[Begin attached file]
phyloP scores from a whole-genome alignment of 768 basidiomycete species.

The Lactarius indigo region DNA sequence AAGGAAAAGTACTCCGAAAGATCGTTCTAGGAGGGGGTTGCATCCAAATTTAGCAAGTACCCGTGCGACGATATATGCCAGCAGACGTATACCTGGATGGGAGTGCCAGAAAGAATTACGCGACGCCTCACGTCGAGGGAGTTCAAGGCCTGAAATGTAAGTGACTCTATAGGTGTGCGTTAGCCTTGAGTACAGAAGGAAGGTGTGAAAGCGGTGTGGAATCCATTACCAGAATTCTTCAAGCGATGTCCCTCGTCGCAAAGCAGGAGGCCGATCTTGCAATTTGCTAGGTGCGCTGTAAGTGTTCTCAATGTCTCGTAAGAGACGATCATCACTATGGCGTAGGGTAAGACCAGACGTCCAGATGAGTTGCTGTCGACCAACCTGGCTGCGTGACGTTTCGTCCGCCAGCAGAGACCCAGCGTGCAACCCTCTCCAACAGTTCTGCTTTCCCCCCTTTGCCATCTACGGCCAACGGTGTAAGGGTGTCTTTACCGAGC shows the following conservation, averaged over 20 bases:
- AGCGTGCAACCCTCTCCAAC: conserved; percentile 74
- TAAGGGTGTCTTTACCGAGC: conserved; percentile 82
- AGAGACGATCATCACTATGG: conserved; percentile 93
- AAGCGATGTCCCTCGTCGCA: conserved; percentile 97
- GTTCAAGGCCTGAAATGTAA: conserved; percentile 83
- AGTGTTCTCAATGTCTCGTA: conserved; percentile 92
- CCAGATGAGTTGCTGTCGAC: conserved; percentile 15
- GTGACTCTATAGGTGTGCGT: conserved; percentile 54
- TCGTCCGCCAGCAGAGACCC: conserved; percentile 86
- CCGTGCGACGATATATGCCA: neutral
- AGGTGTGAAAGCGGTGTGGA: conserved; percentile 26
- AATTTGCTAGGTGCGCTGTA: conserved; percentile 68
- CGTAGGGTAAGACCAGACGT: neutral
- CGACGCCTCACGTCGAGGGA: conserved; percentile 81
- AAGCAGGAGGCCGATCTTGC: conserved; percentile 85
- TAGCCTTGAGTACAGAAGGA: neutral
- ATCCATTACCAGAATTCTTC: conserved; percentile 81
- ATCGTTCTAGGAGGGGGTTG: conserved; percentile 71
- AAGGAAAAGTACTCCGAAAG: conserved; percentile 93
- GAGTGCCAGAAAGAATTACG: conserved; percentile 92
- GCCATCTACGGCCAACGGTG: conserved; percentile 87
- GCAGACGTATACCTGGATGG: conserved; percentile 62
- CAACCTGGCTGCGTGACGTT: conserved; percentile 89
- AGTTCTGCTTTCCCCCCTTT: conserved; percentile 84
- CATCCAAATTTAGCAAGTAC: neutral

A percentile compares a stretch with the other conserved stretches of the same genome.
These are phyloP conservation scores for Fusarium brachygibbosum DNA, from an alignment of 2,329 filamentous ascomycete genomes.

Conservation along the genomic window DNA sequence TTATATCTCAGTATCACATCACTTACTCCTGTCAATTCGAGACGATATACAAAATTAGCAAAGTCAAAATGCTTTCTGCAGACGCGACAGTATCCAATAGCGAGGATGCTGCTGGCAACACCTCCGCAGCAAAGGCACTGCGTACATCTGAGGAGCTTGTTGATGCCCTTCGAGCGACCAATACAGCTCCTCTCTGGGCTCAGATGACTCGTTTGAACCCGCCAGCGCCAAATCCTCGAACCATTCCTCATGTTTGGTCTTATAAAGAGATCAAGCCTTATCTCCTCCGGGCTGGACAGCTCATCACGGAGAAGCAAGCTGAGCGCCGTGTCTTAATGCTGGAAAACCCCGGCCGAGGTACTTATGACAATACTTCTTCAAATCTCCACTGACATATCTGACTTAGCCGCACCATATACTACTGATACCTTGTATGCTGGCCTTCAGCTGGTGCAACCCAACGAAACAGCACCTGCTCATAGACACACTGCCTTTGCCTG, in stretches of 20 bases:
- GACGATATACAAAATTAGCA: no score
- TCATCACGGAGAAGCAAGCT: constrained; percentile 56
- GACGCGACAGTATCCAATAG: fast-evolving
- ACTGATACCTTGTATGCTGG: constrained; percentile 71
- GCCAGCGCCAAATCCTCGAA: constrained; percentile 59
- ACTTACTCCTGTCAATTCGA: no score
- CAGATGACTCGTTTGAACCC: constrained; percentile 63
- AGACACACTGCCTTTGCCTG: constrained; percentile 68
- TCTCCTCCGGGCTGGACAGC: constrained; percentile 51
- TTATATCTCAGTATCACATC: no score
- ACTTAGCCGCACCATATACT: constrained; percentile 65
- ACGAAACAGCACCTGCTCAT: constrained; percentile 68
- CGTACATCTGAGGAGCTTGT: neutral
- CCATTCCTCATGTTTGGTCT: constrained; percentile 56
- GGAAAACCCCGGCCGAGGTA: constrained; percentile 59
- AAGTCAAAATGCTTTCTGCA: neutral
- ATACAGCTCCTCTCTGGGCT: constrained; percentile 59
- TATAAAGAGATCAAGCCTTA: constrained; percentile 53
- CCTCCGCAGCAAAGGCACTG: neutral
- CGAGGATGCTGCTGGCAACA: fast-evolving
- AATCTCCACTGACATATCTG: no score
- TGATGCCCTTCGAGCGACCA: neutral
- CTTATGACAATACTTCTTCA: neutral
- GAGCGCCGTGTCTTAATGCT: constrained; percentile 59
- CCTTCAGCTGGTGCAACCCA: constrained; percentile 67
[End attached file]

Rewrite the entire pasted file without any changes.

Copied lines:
phyloP scores from a whole-genome alignment of 768 basidiomycete species.

The Lactarius indigo region DNA sequence AAGGAAAAGTACTCCGAAAGATCGTTCTAGGAGGGGGTTGCATCCAAATTTAGCAAGTACCCGTGCGACGATATATGCCAGCAGACGTATACCTGGATGGGAGTGCCAGAAAGAATTACGCGACGCCTCACGTCGAGGGAGTTCAAGGCCTGAAATGTAAGTGACTCTATAGGTGTGCGTTAGCCTTGAGTACAGAAGGAAGGTGTGAAAGCGGTGTGGAATCCATTACCAGAATTCTTCAAGCGATGTCCCTCGTCGCAAAGCAGGAGGCCGATCTTGCAATTTGCTAGGTGCGCTGTAAGTGTTCTCAATGTCTCGTAAGAGACGATCATCACTATGGCGTAGGGTAAGACCAGACGTCCAGATGAGTTGCTGTCGACCAACCTGGCTGCGTGACGTTTCGTCCGCCAGCAGAGACCCAGCGTGCAACCCTCTCCAACAGTTCTGCTTTCCCCCCTTTGCCATCTACGGCCAACGGTGTAAGGGTGTCTTTACCGAGC shows the following conservation, averaged over 20 bases:
- AGCGTGCAACCCTCTCCAAC: conserved; percentile 74
- TAAGGGTGTCTTTACCGAGC: conserved; percentile 82
- AGAGACGATCATCACTATGG: conserved; percentile 93
- AAGCGATGTCCCTCGTCGCA: conserved; percentile 97
- GTTCAAGGCCTGAAATGTAA: conserved; percentile 83
- AGTGTTCTCAATGTCTCGTA: conserved; percentile 92
- CCAGATGAGTTGCTGTCGAC: conserved; percentile 15
- GTGACTCTATAGGTGTGCGT: conserved; percentile 54
- TCGTCCGCCAGCAGAGACCC: conserved; percentile 86
- CCGTGCGACGATATATGCCA: neutral
- AGGTGTGAAAGCGGTGTGGA: conserved; percentile 26
- AATTTGCTAGGTGCGCTGTA: conserved; percentile 68
- CGTAGGGTAAGACCAGACGT: neutral
- CGACGCCTCACGTCGAGGGA: conserved; percentile 81
- AAGCAGGAGGCCGATCTTGC: conserved; percentile 85
- TAGCCTTGAGTACAGAAGGA: neutral
- ATCCATTACCAGAATTCTTC: conserved; percentile 81
- ATCGTTCTAGGAGGGGGTTG: conserved; percentile 71
- AAGGAAAAGTACTCCGAAAG: conserved; percentile 93
- GAGTGCCAGAAAGAATTACG: conserved; percentile 92
- GCCATCTACGGCCAACGGTG: conserved; percentile 87
- GCAGACGTATACCTGGATGG: conserved; percentile 62
- CAACCTGGCTGCGTGACGTT: conserved; percentile 89
- AGTTCTGCTTTCCCCCCTTT: conserved; percentile 84
- CATCCAAATTTAGCAAGTAC: neutral

A percentile compares a stretch with the other conserved stretches of the same genome.
These are phyloP conservation scores for Fusarium brachygibbosum DNA, from an alignment of 2,329 filamentous ascomycete genomes.

Conservation along the genomic window DNA sequence TTATATCTCAGTATCACATCACTTACTCCTGTCAATTCGAGACGATATACAAAATTAGCAAAGTCAAAATGCTTTCTGCAGACGCGACAGTATCCAATAGCGAGGATGCTGCTGGCAACACCTCCGCAGCAAAGGCACTGCGTACATCTGAGGAGCTTGTTGATGCCCTTCGAGCGACCAATACAGCTCCTCTCTGGGCTCAGATGACTCGTTTGAACCCGCCAGCGCCAAATCCTCGAACCATTCCTCATGTTTGGTCTTATAAAGAGATCAAGCCTTATCTCCTCCGGGCTGGACAGCTCATCACGGAGAAGCAAGCTGAGCGCCGTGTCTTAATGCTGGAAAACCCCGGCCGAGGTACTTATGACAATACTTCTTCAAATCTCCACTGACATATCTGACTTAGCCGCACCATATACTACTGATACCTTGTATGCTGGCCTTCAGCTGGTGCAACCCAACGAAACAGCACCTGCTCATAGACACACTGCCTTTGCCTG, in stretches of 20 bases:
- GACGATATACAAAATTAGCA: no score
- TCATCACGGAGAAGCAAGCT: constrained; percentile 56
- GACGCGACAGTATCCAATAG: fast-evolving
- ACTGATACCTTGTATGCTGG: constrained; percentile 71
- GCCAGCGCCAAATCCTCGAA: constrained; percentile 59
- ACTTACTCCTGTCAATTCGA: no score
- CAGATGACTCGTTTGAACCC: constrained; percentile 63
- AGACACACTGCCTTTGCCTG: constrained; percentile 68
- TCTCCTCCGGGCTGGACAGC: constrained; percentile 51
- TTATATCTCAGTATCACATC: no score
- ACTTAGCCGCACCATATACT: constrained; percentile 65
- ACGAAACAGCACCTGCTCAT: constrained; percentile 68
- CGTACATCTGAGGAGCTTGT: neutral
- CCATTCCTCATGTTTGGTCT: constrained; percentile 56
- GGAAAACCCCGGCCGAGGTA: constrained; percentile 59
- AAGTCAAAATGCTTTCTGCA: neutral
- ATACAGCTCCTCTCTGGGCT: constrained; percentile 59
- TATAAAGAGATCAAGCCTTA: constrained; percentile 53
- CCTCCGCAGCAAAGGCACTG: neutral
- CGAGGATGCTGCTGGCAACA: fast-evolving
- AATCTCCACTGACATATCTG: no score
- TGATGCCCTTCGAGCGACCA: neutral
- CTTATGACAATACTTCTTCA: neutral
- GAGCGCCGTGTCTTAATGCT: constrained; percentile 59
- CCTTCAGCTGGTGCAACCCA: constrained; percentile 67